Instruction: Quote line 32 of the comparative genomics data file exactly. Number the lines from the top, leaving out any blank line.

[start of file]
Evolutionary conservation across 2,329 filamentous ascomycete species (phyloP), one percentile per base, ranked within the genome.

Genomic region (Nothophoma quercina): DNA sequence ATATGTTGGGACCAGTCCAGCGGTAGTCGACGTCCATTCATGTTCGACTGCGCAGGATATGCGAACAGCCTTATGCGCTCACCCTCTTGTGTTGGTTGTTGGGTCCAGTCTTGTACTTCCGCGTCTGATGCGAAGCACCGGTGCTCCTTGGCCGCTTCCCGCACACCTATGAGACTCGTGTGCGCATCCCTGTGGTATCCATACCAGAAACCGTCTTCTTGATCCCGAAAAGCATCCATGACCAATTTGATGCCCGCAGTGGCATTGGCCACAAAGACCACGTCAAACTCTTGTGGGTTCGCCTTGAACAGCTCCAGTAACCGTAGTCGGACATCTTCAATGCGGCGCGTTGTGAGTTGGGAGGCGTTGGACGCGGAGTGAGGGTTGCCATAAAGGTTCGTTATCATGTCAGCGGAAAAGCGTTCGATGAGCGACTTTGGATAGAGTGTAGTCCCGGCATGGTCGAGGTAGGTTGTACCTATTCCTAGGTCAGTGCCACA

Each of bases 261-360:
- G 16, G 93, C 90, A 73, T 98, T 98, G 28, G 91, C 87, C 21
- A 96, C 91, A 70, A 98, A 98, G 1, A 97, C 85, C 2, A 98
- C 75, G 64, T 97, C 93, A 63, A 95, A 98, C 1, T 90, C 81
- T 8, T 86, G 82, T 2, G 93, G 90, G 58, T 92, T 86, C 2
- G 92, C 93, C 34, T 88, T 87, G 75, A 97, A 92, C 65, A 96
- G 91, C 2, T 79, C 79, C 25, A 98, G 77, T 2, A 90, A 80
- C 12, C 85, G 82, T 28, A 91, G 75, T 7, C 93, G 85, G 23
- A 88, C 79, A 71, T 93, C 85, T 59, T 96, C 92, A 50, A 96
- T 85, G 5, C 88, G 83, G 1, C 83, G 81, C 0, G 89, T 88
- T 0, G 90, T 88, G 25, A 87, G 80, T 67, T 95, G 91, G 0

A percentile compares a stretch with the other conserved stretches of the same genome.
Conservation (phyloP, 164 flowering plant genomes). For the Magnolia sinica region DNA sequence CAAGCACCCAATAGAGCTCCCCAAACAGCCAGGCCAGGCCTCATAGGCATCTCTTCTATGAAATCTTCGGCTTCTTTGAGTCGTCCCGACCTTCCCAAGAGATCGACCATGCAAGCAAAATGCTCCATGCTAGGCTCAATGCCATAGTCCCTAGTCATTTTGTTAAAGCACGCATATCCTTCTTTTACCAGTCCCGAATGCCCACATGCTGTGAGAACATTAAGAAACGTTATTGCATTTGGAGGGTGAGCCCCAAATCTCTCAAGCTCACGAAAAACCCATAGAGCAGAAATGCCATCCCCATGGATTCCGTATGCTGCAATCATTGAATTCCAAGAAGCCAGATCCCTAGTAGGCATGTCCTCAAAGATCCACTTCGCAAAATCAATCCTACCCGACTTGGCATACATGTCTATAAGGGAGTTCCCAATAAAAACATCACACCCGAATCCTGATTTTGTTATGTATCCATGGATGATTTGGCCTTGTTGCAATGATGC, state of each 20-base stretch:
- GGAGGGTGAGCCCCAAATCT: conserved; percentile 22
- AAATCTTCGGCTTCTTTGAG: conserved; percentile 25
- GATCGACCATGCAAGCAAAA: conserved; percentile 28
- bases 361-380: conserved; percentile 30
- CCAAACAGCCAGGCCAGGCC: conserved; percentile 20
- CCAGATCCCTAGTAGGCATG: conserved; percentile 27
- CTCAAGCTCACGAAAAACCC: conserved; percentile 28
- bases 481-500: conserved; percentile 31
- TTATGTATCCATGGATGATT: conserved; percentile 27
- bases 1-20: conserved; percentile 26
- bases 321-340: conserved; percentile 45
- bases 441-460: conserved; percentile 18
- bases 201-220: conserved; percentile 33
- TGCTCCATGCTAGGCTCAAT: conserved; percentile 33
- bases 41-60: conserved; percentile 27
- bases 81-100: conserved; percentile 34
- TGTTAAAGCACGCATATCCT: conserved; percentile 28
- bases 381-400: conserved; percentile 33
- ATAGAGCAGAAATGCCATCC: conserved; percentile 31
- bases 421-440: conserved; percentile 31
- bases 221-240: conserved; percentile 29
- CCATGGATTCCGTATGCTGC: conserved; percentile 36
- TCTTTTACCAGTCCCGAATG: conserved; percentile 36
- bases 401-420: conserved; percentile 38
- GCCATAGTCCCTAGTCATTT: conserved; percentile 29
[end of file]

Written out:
- TGTTAAAGCACGCATATCCT: conserved; percentile 28